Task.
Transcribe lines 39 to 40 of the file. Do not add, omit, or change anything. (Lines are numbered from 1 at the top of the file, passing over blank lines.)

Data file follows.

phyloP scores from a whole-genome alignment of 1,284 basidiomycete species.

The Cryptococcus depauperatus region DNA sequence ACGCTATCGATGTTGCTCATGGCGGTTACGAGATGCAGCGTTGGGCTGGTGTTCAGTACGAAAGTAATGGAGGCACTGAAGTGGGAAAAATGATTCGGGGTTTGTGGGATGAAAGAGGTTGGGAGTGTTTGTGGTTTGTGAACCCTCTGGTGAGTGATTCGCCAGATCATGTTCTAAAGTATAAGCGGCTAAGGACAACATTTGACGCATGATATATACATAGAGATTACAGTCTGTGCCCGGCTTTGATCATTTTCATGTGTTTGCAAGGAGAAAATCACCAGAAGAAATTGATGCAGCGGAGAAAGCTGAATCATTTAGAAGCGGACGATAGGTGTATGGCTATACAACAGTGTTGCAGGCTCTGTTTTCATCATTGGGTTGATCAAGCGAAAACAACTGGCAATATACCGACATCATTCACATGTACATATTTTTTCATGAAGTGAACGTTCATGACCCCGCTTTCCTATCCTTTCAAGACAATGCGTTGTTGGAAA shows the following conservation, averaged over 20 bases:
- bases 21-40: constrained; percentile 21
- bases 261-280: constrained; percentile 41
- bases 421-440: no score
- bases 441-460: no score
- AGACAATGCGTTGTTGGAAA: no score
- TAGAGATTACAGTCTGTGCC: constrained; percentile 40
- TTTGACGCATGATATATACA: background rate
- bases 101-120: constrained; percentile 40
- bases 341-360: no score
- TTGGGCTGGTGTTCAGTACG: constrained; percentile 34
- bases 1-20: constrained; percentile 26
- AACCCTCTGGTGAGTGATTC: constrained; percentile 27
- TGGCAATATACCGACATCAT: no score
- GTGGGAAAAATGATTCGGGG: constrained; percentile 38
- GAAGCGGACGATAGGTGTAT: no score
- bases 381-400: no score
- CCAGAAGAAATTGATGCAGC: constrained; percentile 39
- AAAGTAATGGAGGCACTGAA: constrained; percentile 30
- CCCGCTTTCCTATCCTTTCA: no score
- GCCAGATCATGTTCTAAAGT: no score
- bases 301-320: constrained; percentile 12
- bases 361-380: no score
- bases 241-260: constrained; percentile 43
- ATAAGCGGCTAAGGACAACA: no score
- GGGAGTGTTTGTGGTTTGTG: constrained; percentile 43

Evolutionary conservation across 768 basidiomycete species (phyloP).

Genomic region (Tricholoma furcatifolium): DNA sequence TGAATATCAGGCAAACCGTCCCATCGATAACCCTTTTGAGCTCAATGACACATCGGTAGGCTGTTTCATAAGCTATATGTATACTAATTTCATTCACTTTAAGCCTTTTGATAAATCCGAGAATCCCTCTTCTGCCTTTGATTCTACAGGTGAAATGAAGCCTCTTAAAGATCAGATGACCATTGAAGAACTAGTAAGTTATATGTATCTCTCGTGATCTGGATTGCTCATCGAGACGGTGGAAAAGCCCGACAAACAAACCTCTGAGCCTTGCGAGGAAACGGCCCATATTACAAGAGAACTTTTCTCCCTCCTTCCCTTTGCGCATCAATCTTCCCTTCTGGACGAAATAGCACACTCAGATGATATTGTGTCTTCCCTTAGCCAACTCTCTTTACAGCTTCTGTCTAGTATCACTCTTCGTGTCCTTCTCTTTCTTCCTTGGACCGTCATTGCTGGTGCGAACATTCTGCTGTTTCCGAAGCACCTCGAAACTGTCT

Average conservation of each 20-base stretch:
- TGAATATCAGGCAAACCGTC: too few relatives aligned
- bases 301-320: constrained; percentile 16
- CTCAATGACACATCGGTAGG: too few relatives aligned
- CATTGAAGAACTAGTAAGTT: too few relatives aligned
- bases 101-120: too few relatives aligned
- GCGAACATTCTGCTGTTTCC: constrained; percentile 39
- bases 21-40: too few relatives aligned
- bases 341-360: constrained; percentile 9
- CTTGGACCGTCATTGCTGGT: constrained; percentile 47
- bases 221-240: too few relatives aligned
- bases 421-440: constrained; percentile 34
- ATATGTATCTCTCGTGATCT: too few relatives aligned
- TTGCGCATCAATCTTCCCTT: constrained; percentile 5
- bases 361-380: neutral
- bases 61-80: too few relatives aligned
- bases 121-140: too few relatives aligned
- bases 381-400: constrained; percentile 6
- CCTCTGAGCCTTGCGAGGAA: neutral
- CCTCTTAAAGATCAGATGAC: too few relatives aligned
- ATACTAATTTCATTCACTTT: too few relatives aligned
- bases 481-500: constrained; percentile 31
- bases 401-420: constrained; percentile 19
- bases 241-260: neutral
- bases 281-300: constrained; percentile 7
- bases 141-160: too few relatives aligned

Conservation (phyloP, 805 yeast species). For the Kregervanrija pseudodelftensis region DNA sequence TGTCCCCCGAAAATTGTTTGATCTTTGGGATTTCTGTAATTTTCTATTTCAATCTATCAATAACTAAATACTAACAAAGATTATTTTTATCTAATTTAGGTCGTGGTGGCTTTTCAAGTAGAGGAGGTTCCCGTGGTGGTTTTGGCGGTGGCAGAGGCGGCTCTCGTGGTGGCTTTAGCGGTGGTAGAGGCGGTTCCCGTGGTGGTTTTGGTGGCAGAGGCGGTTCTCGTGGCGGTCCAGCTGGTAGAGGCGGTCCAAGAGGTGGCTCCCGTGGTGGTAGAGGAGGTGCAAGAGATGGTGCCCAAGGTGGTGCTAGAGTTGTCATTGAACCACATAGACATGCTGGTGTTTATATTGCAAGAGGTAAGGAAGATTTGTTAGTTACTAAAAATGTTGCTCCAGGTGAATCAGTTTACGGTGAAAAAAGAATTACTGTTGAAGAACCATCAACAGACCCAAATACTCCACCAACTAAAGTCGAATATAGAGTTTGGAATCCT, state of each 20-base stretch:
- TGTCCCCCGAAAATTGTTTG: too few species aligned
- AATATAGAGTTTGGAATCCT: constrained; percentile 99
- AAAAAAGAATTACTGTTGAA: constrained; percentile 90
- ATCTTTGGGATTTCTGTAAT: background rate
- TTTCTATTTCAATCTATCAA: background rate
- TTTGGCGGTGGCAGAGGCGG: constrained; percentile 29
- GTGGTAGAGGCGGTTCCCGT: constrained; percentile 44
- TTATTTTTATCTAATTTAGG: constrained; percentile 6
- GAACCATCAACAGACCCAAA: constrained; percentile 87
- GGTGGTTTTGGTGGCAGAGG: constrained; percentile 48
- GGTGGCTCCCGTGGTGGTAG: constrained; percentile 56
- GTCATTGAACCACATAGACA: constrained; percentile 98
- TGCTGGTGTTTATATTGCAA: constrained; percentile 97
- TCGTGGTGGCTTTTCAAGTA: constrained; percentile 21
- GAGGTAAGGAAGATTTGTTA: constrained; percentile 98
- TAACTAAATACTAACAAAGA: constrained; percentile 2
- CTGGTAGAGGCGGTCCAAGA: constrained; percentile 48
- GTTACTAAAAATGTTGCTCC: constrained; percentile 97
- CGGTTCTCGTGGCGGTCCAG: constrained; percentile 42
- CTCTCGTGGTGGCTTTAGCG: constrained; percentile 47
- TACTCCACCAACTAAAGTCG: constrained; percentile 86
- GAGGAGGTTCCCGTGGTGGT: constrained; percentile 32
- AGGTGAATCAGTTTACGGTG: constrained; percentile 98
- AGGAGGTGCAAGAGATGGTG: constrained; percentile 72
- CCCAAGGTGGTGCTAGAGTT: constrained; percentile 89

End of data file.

- CTTGGACCGTCATTGCTGGT: constrained; percentile 47
- bases 221-240: too few relatives aligned